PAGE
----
Vernitron next argues that if we sustain the Board's conclusion that the company violated § 8(a)(1) and (2), we should not enforce its order that the company reimburse employees for all union dues checked off pursuant to the collective bargaining agreement. In reviewing the remedies ordered by the Board we are constrained to give considerable deference to the Board's discretion. NLRB v. Seven-Up Bottling Co., 344 U.S. 344, 349, 73 S.Ct. 287, 97 L.Ed. 377 (1952). "But the power of the Board 'to command affirmative action is remedial, not punitive, and is to be exercised in aid of the Board's authority to restrain violations and as a means of removing or avoiding the consequences of violation where those consequences are of a kind to thwart the purposes of the Act.' " Carpenters Local 60 v. NLRB, 365 U.S. 651, 655, 81 S.Ct. 875, 876, 6 L.Ed.2d 1 (1961), quoting Consolidated Edison Co. v. NLRB, 305 U.S. 197, 236, 59 S.Ct. 206, 83 L.Ed. 126 (1938). It is necessary, therefore, that a causal relationship exist between Vernitron's unfair labor practice and the payment of dues. See Carpenters Local 60 v. NLRB, supra, 365 U.S. at 654-55, 81 S.Ct. 875. Here the employer checked off dues under a collective bargaining agreement which it entered into with a union which did not represent an uncoerced majority of the employees. We think that the dues check-off may be viewed as coerced or caused by the employer's unfair labor practice. In order to restore the coerced employees to the status quo ante, the Board has ordered the company to cease bargaining with the union and to give no further effect to the contract. We think that it was also permissible for the Board to extirpate the effects of the illegal employer assistance to the union by ordering reimbursement of dues which had been exacted under the union security clause of the collective bargaining agreement. Komatz Construction, Inc. v. NLRB, 458 F.2d 317, 323 (8th Cir. 1972); NLRB v. American Beef Packers, Inc., 438 F.2d 331, 333 (10th Cir.), cert. denied, 403 U.S. 919, 91 S.Ct. 2232, 29 L.Ed.2d 691 (1971).


In sustaining the Board's order we are mindful that employees may have benefited financially from the union's representation. This fact, however, does not require the Board to order less than full reimbursement of dues. Virginia Electric & Power Co. v. NLRB, 319 U.S. 533, 543-44, 63 S.Ct. 1214, 87 L.Ed. 1568 (1943); NLRB v. Drivers Local 886, 264 F.2d 21, 23 (10th Cir. 1959); NLRB v. Teamsters Local 404, 205 F.2d 99, 104 (1st Cir. 1953). Nor was it necessary for the Board to determine which employees were uncoerced in their support of the union and to permit Vernitron to abstain from reimbursing them. The Board's reimbursement order may rest on substantial evidence that the majority supporting the union had been coerced. See NLRB v. Forest City/Dillon-Tecon Pacific, 522 F.2d 1107, 1110 n.2 (9th Cir. 1975); NLRB v. Cadillac Wire Corp., 290 F.2d 261, 263 (2d Cir. 1961); NLRB v. Revere Metal Art Co., 280 F.2d 96, 101 (2d Cir.), cert. denied, 364 U.S. 894, 81 S.Ct. 225, 5 L.Ed.2d 189 (1960).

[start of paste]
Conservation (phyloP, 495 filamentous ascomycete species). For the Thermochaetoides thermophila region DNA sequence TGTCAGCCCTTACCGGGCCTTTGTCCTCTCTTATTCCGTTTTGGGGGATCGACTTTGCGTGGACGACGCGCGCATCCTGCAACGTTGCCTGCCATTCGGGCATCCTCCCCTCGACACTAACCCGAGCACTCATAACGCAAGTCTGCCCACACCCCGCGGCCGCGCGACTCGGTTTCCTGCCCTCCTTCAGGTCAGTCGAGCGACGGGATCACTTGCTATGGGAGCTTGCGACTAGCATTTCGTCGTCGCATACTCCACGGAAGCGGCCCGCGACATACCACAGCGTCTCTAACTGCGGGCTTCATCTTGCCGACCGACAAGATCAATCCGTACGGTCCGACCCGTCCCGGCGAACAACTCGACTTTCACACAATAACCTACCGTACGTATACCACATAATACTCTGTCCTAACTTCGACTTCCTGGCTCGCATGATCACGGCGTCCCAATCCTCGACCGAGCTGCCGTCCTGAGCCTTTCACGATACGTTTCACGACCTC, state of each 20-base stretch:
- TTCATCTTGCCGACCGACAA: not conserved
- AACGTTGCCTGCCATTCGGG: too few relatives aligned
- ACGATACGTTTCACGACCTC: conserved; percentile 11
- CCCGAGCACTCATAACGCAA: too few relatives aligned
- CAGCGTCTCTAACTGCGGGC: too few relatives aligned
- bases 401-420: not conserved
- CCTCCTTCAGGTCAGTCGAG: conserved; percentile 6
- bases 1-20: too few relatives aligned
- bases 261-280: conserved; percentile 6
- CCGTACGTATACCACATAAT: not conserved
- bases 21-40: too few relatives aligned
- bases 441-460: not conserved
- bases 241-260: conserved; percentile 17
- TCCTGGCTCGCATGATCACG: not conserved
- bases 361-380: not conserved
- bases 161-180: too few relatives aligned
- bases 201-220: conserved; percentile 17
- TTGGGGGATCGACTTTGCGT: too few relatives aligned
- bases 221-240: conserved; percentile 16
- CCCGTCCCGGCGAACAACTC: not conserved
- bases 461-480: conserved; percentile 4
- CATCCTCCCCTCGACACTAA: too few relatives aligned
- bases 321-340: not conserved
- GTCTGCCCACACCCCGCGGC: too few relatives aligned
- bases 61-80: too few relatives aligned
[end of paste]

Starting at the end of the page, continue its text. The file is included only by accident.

Where both the union and employer are respondents, equity may require the Board to apportion the burden of dues reimbursement according to degree of fault, see NLRB v. Revere Metal Art Co., supra, 280 F.2d at 101, or at least to provide for joint and several liability, see Local 1424, IAM v. NLRB, 105 U.S.App.D.C. 102, 264 F.2d 575, 582 (1959), rev'd on other grounds, 362 U.S. 411, 80 S.Ct. 822, 4 L.Ed.2d 832 (1960); NLRB v. Broderick Wood Products Co., 261 F.2d 548, 558-59 (10th Cir. 1958). See also Komatz Construction, Inc. v. NLRB, supra at 325. Here, however, the union was not named as a respondent in the charge filed with the NLRB and the Board correctly notes that it is without power to add the union as a respondent. Radio Officers' Union v. NLRB, 347 U.S. 17, 54, 74 S.Ct. 323, 98 L.Ed. 455 (1954); NLRB v. Operating Engineers Local 57, 201 F.2d 771, 774 (1st Cir. 1953). Though it might be more equitable to require the union to bear some portion of the reimbursement costs, the unavailability of the union as a respondent does not render unenforceable the Board's order that the sole respondent, Vernitron, bear the full cost of remedying the unfair labor practice. Radio Officers' Union v. NLRB, supra.


The order of the Board will be enforced in all aspects.


In the interests of clarity and economy we have omitted mention of a number of findings of the Board which, though arguably relevant to violations of § 8(a)(1) and (2), were not expressly relied on by the Board in finding violations


Some of Vernitron's arguments are plainly irrelevant. For example, the Board's conclusion rested entirely on the conduct of the employer in supporting Local 210's organizing efforts. Hence, we fail to see the relevance of Vernitron's reliance on § 8(c)'s protection of an employer's right to non-coercive verbal communications concerning unionism. Vernitron is also clearly wrong in asserting that a finding of scienter is a necessary component of employer liability for assistance to a union in violation of § 8(a)(1) and (2). See ILGWU v. NLRB (Bernhard-Altmann Texas Corp.), 366 U.S. 731, 739, 81 S.Ct. 1603, 6 L.Ed.2d 762 (1961)